Dermatologic causes involve any condition involving the skin, nails, and hair. Many non-sexually transmitted bacteria and fungi can result in inflammatory conditions that can lead to itching of the genital area and urethra. Furthermore, imbalances in the body's immune functions can also result in dermatologic conditions that may result in serious itching.


Environmental causes are related to certain exposures or lifestyle habits.

  • Contact allergies Scented soaps, lotions, toiletries, and other body products can irritate the genital tissue and cause itchy, dry skin. It is important to take note of how your body reacts to certain products and limit use in order to control your symptoms.
  • Irritation Keep in mind that not all causes of female urethral itchiness are medically related. Environmental exposures such as sweat, poor hygiene, and even uncomfortable underwear can irritate the genital area and cause symptoms.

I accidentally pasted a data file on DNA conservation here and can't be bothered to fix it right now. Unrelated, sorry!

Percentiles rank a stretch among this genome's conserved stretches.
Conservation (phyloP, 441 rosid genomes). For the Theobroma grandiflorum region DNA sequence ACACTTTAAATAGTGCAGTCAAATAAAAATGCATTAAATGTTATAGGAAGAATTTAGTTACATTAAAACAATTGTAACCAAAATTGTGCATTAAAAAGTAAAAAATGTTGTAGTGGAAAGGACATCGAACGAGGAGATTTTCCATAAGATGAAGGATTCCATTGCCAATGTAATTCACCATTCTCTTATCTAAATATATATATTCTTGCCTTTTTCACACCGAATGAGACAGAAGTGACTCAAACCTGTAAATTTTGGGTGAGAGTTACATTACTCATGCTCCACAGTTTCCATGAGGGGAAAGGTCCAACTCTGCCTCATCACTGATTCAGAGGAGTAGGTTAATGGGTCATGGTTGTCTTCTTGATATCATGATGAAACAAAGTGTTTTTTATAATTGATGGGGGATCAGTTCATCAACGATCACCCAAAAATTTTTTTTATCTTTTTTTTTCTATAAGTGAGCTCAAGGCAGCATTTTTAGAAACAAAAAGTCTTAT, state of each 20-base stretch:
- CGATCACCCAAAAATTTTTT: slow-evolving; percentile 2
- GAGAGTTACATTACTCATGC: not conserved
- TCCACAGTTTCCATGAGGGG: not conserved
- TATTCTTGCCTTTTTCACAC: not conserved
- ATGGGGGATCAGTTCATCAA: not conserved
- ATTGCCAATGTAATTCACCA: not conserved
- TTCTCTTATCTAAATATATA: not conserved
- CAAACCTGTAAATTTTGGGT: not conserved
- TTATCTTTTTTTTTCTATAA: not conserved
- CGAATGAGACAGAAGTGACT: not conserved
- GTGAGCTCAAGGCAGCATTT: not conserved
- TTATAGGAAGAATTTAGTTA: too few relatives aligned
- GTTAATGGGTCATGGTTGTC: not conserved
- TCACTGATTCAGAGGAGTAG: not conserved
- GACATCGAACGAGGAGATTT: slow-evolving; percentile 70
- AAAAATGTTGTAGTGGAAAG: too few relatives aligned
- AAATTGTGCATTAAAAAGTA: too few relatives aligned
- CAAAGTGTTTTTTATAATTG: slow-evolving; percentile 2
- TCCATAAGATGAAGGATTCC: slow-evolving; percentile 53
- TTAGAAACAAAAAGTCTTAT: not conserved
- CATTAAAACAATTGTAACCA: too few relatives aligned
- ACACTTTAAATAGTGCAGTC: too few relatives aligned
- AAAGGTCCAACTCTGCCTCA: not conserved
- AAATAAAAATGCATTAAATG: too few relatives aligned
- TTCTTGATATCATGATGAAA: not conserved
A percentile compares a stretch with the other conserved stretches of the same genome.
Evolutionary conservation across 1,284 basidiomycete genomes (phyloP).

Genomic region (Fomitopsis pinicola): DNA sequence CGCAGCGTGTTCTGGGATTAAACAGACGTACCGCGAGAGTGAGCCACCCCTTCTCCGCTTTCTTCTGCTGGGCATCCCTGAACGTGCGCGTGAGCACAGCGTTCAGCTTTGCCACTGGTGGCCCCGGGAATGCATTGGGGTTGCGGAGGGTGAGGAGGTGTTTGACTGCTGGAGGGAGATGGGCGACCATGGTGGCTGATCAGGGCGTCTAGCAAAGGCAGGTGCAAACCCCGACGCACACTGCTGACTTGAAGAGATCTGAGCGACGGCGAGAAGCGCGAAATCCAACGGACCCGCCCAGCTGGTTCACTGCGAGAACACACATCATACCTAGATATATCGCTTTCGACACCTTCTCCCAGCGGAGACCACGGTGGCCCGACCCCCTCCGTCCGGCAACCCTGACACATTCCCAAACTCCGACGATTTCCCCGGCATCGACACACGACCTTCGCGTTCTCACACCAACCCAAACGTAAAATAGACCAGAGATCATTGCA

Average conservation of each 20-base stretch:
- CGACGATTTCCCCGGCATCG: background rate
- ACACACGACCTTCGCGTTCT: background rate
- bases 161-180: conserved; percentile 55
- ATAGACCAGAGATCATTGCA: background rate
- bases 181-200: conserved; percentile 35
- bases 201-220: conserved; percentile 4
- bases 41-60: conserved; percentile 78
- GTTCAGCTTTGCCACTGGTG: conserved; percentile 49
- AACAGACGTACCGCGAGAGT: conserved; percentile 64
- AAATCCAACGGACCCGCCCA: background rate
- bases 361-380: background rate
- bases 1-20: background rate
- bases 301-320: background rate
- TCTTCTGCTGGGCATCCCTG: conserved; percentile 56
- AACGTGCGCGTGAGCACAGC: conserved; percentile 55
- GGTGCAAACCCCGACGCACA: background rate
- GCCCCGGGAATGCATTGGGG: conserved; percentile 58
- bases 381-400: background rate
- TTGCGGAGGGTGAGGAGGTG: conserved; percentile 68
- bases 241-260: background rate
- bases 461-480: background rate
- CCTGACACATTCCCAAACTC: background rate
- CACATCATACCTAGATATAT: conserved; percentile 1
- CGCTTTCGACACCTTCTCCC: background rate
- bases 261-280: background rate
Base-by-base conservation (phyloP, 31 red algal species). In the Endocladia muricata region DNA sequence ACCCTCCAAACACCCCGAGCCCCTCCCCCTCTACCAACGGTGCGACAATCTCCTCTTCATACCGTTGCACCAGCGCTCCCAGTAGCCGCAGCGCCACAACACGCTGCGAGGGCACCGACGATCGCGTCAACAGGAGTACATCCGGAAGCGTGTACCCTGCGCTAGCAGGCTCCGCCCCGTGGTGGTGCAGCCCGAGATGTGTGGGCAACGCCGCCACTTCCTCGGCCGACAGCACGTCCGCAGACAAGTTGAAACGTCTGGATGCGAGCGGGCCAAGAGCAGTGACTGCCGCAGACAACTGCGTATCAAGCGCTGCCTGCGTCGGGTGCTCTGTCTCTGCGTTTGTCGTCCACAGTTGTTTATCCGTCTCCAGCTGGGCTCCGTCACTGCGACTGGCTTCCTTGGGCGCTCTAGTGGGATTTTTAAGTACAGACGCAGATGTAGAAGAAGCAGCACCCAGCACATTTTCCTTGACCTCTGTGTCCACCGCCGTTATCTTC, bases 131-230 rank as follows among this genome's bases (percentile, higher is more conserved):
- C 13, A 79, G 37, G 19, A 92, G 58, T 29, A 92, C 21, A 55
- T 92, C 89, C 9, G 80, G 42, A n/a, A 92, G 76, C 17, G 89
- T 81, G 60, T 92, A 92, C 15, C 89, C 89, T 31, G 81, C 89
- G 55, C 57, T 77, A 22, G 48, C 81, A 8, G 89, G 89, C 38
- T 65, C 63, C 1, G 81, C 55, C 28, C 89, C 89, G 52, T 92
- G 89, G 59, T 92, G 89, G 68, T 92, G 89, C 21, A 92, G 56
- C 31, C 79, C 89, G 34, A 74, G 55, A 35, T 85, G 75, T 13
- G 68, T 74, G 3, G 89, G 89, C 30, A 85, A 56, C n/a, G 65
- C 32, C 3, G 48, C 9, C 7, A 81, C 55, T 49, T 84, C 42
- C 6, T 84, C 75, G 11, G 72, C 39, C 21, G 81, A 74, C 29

This list does not constitute medical advice and may not accurately represent what you have.

Symptoms of menopause

Menopause is the name for the natural process by which the menstrual cycle (period) stops happening in a woman. Usually, the process is gradual (takes months or years) and occurs from the age of 45 to 55 years. Menopause is officially diagnosed once a woman stops having a period for 12 months continuously. A woman with menopause will notice a decrease in the number and regularity of her periods until they completely stop. In addition, she may notice a number of symptoms that occur as a result of decreased estrogen levels, such as hot flashes, changes in mood, sleep problems, vaginal dryness, changes in libido, and changes in sexual function. Certain medications exist that can decrease these symptoms.

Rarity: Common

Top Symptoms: fatigue, delay in or irregular periods, vaginal discharge, anxiety, trouble sleeping

Symptoms that always occur with symptoms of menopause: delay in or irregular periods